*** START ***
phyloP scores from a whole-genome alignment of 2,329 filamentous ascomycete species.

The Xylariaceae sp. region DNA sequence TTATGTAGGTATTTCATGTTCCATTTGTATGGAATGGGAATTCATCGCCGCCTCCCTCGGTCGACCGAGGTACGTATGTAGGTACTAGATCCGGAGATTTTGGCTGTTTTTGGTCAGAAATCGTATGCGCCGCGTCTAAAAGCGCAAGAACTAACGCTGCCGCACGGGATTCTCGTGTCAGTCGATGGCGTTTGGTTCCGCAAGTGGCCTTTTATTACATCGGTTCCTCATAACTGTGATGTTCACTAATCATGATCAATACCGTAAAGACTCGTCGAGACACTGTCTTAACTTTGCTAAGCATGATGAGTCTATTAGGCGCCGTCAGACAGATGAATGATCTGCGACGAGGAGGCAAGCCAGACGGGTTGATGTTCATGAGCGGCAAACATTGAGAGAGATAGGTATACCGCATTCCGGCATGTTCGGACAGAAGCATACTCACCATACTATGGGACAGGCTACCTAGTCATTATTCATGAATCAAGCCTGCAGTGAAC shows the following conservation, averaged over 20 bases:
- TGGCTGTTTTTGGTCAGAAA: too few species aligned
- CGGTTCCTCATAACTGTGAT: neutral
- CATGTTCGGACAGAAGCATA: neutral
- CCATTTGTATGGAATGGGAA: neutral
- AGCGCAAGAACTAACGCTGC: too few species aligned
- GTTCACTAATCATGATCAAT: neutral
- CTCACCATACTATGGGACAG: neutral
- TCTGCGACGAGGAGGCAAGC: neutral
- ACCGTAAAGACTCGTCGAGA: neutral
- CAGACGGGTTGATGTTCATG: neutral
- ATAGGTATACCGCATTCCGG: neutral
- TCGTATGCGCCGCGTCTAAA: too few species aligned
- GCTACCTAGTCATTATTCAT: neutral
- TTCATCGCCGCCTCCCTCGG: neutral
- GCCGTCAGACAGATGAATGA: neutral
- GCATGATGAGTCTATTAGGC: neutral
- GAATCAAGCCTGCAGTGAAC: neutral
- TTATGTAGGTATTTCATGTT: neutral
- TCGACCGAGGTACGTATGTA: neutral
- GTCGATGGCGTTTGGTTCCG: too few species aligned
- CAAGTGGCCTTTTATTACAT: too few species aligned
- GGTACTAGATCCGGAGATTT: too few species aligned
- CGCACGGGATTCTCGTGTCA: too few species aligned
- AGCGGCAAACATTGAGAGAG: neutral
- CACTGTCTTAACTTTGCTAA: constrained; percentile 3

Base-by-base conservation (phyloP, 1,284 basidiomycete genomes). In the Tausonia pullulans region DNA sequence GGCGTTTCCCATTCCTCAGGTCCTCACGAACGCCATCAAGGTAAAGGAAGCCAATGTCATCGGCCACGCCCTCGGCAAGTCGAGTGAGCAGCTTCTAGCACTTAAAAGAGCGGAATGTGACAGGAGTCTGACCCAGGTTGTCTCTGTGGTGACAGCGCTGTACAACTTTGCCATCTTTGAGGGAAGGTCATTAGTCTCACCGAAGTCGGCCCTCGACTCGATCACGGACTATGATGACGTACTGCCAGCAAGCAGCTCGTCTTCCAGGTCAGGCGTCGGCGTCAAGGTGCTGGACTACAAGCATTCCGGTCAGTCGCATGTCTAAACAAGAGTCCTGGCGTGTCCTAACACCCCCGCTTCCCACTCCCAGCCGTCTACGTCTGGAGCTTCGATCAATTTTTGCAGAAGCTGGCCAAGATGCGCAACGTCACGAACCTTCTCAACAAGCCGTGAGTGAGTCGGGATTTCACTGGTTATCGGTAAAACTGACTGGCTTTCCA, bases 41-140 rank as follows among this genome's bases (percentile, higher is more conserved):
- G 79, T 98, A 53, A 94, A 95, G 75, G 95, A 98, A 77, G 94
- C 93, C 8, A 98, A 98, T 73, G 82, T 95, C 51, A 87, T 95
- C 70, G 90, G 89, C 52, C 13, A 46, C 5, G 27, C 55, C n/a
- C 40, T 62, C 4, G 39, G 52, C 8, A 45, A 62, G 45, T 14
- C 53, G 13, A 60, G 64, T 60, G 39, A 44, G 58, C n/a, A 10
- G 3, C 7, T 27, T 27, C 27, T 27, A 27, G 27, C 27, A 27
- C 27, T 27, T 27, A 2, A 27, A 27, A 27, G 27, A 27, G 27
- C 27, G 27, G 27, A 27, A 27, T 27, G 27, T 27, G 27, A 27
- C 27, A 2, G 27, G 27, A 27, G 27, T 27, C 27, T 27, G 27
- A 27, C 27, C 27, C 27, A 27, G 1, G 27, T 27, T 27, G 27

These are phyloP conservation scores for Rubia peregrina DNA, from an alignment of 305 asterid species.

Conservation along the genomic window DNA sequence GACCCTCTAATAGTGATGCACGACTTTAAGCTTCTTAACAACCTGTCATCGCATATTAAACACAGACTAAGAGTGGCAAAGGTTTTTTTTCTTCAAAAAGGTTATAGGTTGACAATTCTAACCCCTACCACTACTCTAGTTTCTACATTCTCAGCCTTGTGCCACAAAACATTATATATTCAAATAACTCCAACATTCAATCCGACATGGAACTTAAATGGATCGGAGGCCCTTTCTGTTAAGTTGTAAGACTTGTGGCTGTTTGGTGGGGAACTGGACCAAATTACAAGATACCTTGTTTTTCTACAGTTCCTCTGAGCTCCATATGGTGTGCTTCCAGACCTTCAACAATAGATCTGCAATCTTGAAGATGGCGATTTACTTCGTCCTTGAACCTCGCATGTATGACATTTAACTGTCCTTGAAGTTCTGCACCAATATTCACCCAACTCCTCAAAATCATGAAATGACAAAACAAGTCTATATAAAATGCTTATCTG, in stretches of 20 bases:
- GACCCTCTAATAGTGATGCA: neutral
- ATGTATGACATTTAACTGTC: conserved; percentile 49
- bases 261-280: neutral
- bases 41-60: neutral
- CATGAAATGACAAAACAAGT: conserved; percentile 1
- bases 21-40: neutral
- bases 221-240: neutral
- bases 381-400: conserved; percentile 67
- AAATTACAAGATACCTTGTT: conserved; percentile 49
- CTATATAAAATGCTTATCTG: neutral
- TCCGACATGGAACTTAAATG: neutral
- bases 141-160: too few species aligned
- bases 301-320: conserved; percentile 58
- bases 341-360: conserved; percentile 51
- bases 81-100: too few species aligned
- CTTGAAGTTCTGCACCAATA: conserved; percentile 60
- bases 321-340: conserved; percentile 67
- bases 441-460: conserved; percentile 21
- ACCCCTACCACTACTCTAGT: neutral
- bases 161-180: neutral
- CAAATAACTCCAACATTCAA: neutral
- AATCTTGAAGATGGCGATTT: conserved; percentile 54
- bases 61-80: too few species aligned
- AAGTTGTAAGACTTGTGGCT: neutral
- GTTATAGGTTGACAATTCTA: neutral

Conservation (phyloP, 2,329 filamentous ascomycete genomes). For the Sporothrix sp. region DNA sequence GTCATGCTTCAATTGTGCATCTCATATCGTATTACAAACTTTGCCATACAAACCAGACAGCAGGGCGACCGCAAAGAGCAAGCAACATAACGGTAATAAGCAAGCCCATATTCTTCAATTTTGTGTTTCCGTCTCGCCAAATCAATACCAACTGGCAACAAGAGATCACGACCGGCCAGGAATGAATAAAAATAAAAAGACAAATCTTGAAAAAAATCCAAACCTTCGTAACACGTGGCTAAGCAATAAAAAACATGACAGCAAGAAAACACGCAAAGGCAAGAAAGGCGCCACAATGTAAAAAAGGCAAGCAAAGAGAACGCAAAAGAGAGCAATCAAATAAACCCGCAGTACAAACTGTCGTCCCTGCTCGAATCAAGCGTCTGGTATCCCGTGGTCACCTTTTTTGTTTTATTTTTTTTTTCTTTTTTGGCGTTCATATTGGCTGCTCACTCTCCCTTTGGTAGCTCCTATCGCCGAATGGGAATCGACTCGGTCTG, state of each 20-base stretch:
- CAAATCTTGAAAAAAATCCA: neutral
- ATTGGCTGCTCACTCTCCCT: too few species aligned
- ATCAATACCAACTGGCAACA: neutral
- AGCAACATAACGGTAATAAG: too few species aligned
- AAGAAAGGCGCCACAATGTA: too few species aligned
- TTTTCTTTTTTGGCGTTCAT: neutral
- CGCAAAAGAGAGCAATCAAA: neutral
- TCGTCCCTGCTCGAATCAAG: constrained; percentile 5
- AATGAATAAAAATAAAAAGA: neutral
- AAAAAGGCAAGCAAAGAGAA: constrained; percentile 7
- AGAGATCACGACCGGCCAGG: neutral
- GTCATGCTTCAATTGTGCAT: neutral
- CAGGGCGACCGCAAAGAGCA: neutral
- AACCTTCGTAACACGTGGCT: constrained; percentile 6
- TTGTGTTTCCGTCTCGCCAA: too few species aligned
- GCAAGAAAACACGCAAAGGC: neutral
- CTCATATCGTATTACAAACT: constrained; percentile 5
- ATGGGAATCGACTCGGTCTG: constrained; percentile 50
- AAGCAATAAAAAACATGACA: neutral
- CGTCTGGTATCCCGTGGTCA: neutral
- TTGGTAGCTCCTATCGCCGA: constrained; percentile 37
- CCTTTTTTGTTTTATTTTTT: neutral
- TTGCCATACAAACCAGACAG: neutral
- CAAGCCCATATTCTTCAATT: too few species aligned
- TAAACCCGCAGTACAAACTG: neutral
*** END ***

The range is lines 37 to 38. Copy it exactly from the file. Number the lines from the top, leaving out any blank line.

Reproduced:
- C 27, A 2, G 27, G 27, A 27, G 27, T 27, C 27, T 27, G 27
- A 27, C 27, C 27, C 27, A 27, G 1, G 27, T 27, T 27, G 27